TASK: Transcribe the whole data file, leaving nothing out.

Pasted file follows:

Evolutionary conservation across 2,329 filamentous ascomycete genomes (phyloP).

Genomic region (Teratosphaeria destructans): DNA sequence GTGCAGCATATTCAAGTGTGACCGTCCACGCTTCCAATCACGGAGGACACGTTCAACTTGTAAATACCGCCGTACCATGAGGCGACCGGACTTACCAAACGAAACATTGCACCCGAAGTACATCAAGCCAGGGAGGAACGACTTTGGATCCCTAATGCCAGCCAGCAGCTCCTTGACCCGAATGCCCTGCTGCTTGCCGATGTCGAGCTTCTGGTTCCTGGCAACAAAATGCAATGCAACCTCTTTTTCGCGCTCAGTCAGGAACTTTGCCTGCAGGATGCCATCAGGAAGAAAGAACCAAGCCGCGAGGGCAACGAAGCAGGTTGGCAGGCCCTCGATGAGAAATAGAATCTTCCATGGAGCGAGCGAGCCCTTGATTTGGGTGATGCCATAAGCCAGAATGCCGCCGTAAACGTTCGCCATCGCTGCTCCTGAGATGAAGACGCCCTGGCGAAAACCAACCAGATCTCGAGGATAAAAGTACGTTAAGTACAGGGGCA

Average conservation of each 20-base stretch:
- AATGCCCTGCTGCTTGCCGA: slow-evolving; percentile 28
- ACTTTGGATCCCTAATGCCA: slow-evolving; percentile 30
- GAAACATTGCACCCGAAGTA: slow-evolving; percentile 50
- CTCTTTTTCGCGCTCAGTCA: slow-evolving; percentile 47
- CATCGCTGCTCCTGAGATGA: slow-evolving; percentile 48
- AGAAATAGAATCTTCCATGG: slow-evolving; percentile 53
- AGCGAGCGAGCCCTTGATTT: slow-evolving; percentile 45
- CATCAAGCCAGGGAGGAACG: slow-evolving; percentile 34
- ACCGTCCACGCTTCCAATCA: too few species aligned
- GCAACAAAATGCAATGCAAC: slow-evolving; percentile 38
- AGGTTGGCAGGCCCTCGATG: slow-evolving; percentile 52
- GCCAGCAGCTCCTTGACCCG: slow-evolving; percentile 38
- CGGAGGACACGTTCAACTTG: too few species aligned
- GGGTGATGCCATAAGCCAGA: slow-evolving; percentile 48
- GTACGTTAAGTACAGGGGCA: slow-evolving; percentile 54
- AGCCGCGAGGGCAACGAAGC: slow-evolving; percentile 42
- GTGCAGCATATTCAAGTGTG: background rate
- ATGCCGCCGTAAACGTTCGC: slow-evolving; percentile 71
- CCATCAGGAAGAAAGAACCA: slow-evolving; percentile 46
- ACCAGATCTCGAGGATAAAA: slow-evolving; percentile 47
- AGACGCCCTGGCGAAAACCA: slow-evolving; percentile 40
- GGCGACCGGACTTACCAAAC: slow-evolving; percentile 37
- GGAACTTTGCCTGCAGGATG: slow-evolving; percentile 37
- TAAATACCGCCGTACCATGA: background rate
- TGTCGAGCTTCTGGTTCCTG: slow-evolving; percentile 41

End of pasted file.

Evolutionary conservation across 2,329 filamentous ascomycete genomes (phyloP).

Genomic region (Teratosphaeria destructans): DNA sequence GTGCAGCATATTCAAGTGTGACCGTCCACGCTTCCAATCACGGAGGACACGTTCAACTTGTAAATACCGCCGTACCATGAGGCGACCGGACTTACCAAACGAAACATTGCACCCGAAGTACATCAAGCCAGGGAGGAACGACTTTGGATCCCTAATGCCAGCCAGCAGCTCCTTGACCCGAATGCCCTGCTGCTTGCCGATGTCGAGCTTCTGGTTCCTGGCAACAAAATGCAATGCAACCTCTTTTTCGCGCTCAGTCAGGAACTTTGCCTGCAGGATGCCATCAGGAAGAAAGAACCAAGCCGCGAGGGCAACGAAGCAGGTTGGCAGGCCCTCGATGAGAAATAGAATCTTCCATGGAGCGAGCGAGCCCTTGATTTGGGTGATGCCATAAGCCAGAATGCCGCCGTAAACGTTCGCCATCGCTGCTCCTGAGATGAAGACGCCCTGGCGAAAACCAACCAGATCTCGAGGATAAAAGTACGTTAAGTACAGGGGCA

Average conservation of each 20-base stretch:
- AATGCCCTGCTGCTTGCCGA: slow-evolving; percentile 28
- ACTTTGGATCCCTAATGCCA: slow-evolving; percentile 30
- GAAACATTGCACCCGAAGTA: slow-evolving; percentile 50
- CTCTTTTTCGCGCTCAGTCA: slow-evolving; percentile 47
- CATCGCTGCTCCTGAGATGA: slow-evolving; percentile 48
- AGAAATAGAATCTTCCATGG: slow-evolving; percentile 53
- AGCGAGCGAGCCCTTGATTT: slow-evolving; percentile 45
- CATCAAGCCAGGGAGGAACG: slow-evolving; percentile 34
- ACCGTCCACGCTTCCAATCA: too few species aligned
- GCAACAAAATGCAATGCAAC: slow-evolving; percentile 38
- AGGTTGGCAGGCCCTCGATG: slow-evolving; percentile 52
- GCCAGCAGCTCCTTGACCCG: slow-evolving; percentile 38
- CGGAGGACACGTTCAACTTG: too few species aligned
- GGGTGATGCCATAAGCCAGA: slow-evolving; percentile 48
- GTACGTTAAGTACAGGGGCA: slow-evolving; percentile 54
- AGCCGCGAGGGCAACGAAGC: slow-evolving; percentile 42
- GTGCAGCATATTCAAGTGTG: background rate
- ATGCCGCCGTAAACGTTCGC: slow-evolving; percentile 71
- CCATCAGGAAGAAAGAACCA: slow-evolving; percentile 46
- ACCAGATCTCGAGGATAAAA: slow-evolving; percentile 47
- AGACGCCCTGGCGAAAACCA: slow-evolving; percentile 40
- GGCGACCGGACTTACCAAAC: slow-evolving; percentile 37
- GGAACTTTGCCTGCAGGATG: slow-evolving; percentile 37
- TAAATACCGCCGTACCATGA: background rate
- TGTCGAGCTTCTGGTTCCTG: slow-evolving; percentile 41